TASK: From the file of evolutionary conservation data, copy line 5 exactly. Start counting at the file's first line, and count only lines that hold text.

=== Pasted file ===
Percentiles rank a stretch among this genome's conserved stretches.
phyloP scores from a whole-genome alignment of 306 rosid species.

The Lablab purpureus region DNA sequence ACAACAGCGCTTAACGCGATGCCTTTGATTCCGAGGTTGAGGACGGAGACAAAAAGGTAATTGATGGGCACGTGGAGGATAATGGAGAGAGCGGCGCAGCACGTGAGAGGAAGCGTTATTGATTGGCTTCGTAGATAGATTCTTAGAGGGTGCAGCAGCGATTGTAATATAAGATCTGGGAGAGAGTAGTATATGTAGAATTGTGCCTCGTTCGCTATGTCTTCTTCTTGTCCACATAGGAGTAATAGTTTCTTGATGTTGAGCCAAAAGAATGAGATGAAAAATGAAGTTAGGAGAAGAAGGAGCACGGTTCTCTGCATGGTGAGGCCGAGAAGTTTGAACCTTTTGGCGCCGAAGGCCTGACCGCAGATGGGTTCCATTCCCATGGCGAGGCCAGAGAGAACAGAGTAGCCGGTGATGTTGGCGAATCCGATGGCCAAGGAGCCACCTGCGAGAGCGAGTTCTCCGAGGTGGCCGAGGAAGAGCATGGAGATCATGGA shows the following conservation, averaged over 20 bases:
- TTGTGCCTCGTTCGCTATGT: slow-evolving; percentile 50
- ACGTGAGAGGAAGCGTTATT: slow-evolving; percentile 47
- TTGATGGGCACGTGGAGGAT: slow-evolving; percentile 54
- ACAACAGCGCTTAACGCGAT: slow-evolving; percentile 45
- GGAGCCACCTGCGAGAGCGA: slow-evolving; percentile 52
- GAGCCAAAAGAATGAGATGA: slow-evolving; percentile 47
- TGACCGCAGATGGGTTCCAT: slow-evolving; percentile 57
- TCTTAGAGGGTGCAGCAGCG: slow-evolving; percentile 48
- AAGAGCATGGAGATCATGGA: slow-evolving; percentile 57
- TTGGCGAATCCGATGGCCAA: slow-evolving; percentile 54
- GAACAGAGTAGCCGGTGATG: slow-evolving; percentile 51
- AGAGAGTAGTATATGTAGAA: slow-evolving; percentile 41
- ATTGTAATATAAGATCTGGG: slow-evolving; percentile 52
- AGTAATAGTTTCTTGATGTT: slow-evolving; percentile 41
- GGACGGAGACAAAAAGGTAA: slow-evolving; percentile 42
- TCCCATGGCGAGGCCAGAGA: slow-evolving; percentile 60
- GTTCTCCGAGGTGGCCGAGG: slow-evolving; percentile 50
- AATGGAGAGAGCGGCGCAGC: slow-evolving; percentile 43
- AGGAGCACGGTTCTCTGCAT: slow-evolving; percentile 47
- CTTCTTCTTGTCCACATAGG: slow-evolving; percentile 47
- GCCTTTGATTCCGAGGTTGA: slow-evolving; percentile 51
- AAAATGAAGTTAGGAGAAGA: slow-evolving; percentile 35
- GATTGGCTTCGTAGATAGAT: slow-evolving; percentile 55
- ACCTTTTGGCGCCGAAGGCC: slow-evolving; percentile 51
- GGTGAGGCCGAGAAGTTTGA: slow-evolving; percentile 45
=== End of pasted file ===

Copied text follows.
- ACGTGAGAGGAAGCGTTATT: slow-evolving; percentile 47